The details of what was actually talked about are slowly coming in, but Lula’s statements in his press conference with Biden certainly raised eyebrows. Lula condemned the Russian Special Military Operation in Ukraine, reaffirming criticisms he had made previously alongside Alberto Fernandez on his visit to Argentina in January, displaying little, if any, grasp on the subject. Here is the excerpt from the joint statement:

The two leaders also examined wide range of global and regional issues of mutual interest. Both presidents deplored Russia’s violation of Ukraine’s territorial integrity and annexation of parts of its territory as flagrant violations of international law and called for a just and lasting peace. The leaders expressed concern about the global effects of the conflict on energy and food security, especially in the poorest regions of the planet and expressed support for the full functioning of the Black Sea Grain Initiative. Presidents Lula and Biden intend to strengthen cooperation in multilateral institutions, including in the context of the upcoming Brazilian presidency of the G20. The two leaders expressed their intention to work together for meaningful reform of the United Nations Security Council, such as expanding the body to include permanent seats for countries in Africa and Latin America and the Caribbean, in order to make it more representative of UN members and improve its ability to respond more effectively to the most pressing issues related to global peace and security.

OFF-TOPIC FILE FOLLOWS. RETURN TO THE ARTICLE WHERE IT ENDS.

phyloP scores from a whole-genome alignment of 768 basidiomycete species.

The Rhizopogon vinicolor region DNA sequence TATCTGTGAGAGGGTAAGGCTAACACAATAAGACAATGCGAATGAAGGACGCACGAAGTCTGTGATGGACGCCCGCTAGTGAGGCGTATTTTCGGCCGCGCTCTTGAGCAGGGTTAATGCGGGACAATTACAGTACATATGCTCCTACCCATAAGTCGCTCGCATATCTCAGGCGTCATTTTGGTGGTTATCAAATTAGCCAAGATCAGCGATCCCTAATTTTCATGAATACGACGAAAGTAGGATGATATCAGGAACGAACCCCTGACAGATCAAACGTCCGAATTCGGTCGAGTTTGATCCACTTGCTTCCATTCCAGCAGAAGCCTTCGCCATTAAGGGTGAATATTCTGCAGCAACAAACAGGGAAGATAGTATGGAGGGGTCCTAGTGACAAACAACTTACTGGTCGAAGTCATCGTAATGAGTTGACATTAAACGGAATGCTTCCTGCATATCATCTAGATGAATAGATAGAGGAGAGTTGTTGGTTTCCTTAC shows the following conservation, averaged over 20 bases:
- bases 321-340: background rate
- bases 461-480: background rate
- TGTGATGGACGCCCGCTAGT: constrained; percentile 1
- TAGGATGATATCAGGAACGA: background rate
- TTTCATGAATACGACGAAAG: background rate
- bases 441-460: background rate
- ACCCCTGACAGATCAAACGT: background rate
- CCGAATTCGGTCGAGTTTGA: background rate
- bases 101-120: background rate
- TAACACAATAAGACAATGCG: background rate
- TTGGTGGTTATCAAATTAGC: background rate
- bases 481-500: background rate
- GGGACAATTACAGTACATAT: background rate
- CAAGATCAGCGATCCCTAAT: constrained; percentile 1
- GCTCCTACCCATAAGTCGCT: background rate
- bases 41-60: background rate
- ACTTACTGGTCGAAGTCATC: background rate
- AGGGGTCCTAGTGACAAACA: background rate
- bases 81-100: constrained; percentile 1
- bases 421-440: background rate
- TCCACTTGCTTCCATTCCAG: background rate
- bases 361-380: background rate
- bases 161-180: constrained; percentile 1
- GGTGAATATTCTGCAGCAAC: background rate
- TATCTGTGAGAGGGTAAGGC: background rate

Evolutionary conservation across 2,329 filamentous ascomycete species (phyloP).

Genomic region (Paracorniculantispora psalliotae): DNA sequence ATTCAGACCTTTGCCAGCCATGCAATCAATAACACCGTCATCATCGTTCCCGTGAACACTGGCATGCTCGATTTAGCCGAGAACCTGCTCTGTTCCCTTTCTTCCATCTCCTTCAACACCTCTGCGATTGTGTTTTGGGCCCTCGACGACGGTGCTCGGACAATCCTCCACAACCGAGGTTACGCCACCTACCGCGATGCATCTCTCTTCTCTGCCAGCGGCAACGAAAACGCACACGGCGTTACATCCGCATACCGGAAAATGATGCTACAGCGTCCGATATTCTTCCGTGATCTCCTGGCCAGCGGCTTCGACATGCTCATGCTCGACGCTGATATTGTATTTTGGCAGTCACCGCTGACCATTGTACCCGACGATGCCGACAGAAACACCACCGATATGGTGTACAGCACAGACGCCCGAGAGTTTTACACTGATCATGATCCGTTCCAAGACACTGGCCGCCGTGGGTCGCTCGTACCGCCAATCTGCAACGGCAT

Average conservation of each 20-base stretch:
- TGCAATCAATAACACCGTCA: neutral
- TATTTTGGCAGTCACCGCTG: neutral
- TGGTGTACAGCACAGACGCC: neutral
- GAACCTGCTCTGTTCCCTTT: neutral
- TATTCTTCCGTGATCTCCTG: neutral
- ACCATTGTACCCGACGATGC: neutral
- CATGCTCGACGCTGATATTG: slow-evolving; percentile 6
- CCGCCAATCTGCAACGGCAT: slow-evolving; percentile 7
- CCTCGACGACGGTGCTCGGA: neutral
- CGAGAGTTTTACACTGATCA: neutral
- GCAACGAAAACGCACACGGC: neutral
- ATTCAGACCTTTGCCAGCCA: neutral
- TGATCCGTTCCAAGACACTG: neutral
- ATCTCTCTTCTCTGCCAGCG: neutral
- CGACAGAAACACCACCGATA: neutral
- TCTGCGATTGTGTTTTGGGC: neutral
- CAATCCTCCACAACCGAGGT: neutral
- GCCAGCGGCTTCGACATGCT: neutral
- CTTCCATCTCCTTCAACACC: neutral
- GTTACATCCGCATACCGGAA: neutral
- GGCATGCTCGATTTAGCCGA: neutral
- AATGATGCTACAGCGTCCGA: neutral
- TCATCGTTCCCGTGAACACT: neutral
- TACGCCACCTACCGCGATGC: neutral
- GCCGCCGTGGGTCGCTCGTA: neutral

In diplomacy, words and gestures are very important. And Lula continues to insist on a narrative all his own, that Russia erred and should not have entered Ukraine and annexed the territories targeted by the ruling Nazis in Kiev, but rather negotiated a peaceful solution to the conflict. Even after the interviews of Merkel and Hollande, in which they admit to the entire farce staged in the Minsk agreements aimed at arming Ukraine, not to mention the countless evidence and proofs of war crimes, as well as abuse and suppression of rights, perpetrated against the Ukrainian Russian-speaking population since the Maidan coup in 2014.